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Monday's Man

  • Steve Mays, a familiar face on Election Day

    Steve Mays, 58, has been a resident of Elizabethtown most of his life and looks forward to doing his civic duty each Election Day.

    His primary job since 1984 has been with Kentucky Radiation Control. Mays checks X-ray equipment and performs radiation inspections. He also checks to make sure operators are protected, use good radiation safety practices and keep patient exposure at a minimum.

  • From the Cheap Seats: Even brother-sister relationships can be mended

    I can tell you if you have a sister or a brother and you constantly argued as youngsters, there is hope your future together will be gentler.

    I am living proof.

    Growing up, it was just my sister, Shannon, and our parents in our home. No use considering our dog, T.J., because he just bounced around from room to room.

    My sister and I didn’t get along. Whatever she did drove me nuts; whatever I did irritated her. It went on like that for years and years. There were times I could walk by her and not even look her way.

  • Heath Seymour: Painting his vision for downtown

    Heath Seymour is no stranger to downtown Elizabethtown.

    During the ’70s and ’80s, his father owned and operated Seymour Shoes, a downtown shop.

    “I kind of grew up running around downtown,” Seymour, 41, said. “That definitely caused an attachment to downtown.”

    These days, Seymour still runs around downtown.

    As the executive director of Elizabethtown-Hardin County Heritage Council, he often visits the downtown shops and keeps tabs on vacant city-owned properties he hopes to help fill in the coming years.

  • Ray is a sure shot

    What started out as a casual hobby for Bryan Ray has evolved to a source of camaraderie, personal challenge and national recognition. The 34-year-old marksman recently was ranked No. 30 in the country for three-gun shooting and is aiming for a national title.

  • For your health: A healthy mouth equals a healthy body

    Many adults care for their teeth using habits that were formed early in childhood. It is important to be sure those habits are good ones. As we age, our teeth and mouths can develop very different needs. Gum disease, dry mouth, oral cancer and tooth decay can become issues with negative effects on our overall health.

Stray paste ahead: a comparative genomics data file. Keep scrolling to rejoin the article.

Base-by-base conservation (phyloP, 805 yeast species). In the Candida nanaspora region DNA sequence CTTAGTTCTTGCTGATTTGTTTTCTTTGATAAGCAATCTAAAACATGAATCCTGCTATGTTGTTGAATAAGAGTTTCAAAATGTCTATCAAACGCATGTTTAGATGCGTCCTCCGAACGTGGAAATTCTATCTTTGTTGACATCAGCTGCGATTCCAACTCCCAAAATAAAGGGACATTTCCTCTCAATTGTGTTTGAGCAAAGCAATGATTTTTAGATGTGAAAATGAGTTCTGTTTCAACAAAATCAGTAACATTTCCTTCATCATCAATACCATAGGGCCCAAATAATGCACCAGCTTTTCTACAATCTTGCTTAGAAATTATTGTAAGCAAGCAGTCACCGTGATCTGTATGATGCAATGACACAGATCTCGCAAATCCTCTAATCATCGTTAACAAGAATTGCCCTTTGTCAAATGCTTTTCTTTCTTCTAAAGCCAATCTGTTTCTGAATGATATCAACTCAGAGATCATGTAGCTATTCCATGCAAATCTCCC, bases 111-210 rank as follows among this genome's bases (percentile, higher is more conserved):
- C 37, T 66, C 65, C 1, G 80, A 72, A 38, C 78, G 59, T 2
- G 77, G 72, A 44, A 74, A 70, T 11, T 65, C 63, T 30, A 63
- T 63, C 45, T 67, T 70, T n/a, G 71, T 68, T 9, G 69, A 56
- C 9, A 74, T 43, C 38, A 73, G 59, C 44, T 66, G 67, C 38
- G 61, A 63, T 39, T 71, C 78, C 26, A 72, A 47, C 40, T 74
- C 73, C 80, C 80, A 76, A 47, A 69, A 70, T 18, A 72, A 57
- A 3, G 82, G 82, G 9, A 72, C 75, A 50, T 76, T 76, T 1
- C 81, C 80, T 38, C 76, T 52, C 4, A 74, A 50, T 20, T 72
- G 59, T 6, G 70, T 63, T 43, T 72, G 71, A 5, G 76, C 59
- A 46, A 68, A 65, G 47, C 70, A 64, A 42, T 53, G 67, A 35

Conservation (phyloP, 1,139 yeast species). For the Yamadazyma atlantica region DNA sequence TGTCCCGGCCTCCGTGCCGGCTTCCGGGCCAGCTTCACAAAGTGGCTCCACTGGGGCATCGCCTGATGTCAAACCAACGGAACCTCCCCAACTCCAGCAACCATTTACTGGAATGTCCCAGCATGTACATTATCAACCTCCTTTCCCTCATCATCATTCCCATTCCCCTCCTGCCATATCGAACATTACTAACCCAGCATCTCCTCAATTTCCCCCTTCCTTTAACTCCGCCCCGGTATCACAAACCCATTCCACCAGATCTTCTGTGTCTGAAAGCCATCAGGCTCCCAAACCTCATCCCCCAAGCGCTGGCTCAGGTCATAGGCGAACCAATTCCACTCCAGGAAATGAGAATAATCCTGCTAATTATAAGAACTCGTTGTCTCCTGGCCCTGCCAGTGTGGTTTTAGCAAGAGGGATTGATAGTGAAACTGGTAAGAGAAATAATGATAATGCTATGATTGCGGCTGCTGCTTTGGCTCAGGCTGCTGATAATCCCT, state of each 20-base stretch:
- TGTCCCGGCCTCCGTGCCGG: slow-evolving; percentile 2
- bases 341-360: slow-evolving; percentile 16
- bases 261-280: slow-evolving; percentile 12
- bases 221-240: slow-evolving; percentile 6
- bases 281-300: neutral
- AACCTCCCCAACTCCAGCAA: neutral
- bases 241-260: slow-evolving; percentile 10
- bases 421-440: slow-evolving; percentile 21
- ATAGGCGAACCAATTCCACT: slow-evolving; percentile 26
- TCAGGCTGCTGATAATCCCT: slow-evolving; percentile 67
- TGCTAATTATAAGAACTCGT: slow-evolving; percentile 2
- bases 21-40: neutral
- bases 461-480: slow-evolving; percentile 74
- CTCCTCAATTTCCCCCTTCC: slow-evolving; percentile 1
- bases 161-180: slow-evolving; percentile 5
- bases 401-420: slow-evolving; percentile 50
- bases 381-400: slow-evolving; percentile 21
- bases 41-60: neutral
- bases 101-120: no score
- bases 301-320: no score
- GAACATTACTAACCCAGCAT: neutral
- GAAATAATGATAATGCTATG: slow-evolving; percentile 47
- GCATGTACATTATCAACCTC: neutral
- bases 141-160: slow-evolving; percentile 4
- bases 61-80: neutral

According to the Journal of the American Dental Association “the mouth is a window into the health of the body.” Our mouths also can reveal the first signs of disease within our bodies.

    October is National Dental Hygiene Month.

  • Fun, sportmanship among goals for soccer association president

    Sean Hall's love of soccer dates back to his teen years.

    In 1990, as he graduated with the last class of West Hardin High School, he might have left the sport, after playing three years. But more than two decades later, he's still eyeing goals.

    Hall, 40, has served as president of Elizabethtown Youth Soccer Association since 2009.

    Now both his daughter and son play the sport.

    “Both of them are eat up with soccer,” he said of his children.

  • The Art of Performance: Replacement referees challenged by performance pressure

    The NFL season started with an obvious issue of performance under pressure. The NFL used replacement referees for all preseason games and three regular season games. This performance challenge started as a labor dispute between the NFL and referees usually employed by the league. There was no contract between the two groups and replacement referees were needed.

  • Mick Kennedy, an educator and lover of words

    A stint in the Army and a Robin Williams movie serve as the inspiration for Mick Kennedy’s desire to write poetry and teach at Elizabethtown Community and Technical College.

    Originally from Clarksville, Ind., Kennedy served in the army from 1986 to 1990. During that time he got his first taste of teaching when instructing new recruits. That also was when he saw a film that made him fall in love the idea of poetry and education, “Dead Poet’s Society.”

  • Monday's Man: One goal, give back

    Chris Bauer recalls his parents teaching him that whatever he does should be done right and he should leave things a little better than when he arrived.

    The Central Hardin High School assistant principal and athletic director takes that philosophy seriously and tries to instill that attitude in his students.

    “I want the spirit of ‘We need to thank and give back to the community that has done so much for us,’” said Bauer, 42.

  • Andre Beaugrand, a life well-lived

    Andre Beaugrand’s life reads like novel.

    At age 90, he looked back on his life and said, “It’s been a good one.”

    “A lot of things happened,” he said. “It’s almost one century.”

    He began his life in France. His mother was a part of a Brie cheese making tradition of more than 360 years.

    At age 19, Beaugrand fought Germans in the French underground during World War II. He and his brother snuck out of the house to join the underground and one of their friends was killed that night.